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The unexplained tradition began in 1949 and has occurred on the author's birthday (January 19) of every year since. In the early hours of the morning on that date, a black-clad figure, presumed to be male, with a silver-tipped cane enters the Westminster Hall and Burying Ground in Baltimore, Maryland. The individual proceeds to Poe's grave, where he or she raises a cognac toast. Before departing, the Toaster leaves three red roses and a half-bottle of cognac on the grave. The roses are believed to represent Poe, his wife Virginia, and his mother-in-law Maria Clemm, all three of whom are interred at the site. The significance of the cognac itself is unknown. Many of the bottles left behind have been taken and stored by the Edgar Allan Poe Society of Baltimore.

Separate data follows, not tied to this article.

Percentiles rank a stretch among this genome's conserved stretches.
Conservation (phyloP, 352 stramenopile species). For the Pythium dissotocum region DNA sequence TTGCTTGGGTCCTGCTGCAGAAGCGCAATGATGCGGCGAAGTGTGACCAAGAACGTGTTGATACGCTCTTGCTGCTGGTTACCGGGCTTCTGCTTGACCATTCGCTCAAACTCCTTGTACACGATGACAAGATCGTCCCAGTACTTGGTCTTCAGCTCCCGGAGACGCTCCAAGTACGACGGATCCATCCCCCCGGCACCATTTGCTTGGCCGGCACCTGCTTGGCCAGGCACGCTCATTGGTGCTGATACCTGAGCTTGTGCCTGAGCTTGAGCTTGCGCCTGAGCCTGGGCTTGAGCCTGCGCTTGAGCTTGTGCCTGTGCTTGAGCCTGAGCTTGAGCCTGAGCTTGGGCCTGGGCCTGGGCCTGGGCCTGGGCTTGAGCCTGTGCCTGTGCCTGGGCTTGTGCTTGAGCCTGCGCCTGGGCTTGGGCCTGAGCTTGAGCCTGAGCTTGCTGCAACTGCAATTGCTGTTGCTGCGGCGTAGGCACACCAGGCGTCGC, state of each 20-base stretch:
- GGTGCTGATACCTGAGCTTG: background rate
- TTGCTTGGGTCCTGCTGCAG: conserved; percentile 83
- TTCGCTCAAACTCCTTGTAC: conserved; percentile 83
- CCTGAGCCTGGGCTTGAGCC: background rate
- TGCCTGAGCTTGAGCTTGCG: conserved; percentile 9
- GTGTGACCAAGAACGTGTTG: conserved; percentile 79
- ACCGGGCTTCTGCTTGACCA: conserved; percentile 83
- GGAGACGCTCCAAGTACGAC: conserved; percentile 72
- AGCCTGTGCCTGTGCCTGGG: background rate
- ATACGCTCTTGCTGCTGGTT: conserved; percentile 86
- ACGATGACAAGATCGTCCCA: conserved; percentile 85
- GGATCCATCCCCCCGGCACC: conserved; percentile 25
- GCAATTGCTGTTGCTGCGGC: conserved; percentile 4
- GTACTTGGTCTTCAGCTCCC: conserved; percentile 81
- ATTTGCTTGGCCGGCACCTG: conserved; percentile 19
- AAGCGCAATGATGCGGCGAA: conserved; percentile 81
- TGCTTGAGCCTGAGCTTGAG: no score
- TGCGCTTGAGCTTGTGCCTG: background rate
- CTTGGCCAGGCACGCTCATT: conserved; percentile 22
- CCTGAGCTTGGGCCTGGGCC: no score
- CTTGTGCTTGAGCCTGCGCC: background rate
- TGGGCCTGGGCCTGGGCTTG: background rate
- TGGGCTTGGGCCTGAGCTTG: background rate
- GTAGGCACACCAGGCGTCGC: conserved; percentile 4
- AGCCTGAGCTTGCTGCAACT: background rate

The Toaster wears a black coat and hat, and obscures his or her face with a scarf or hood. A group of reporters and Poe enthusiasts are usually on hand to observe the event. Generally, none have attempted to interfere with the Toaster's entry, tribute or departure or to identify the individual out of respect for the tradition (and, perhaps, the mystery).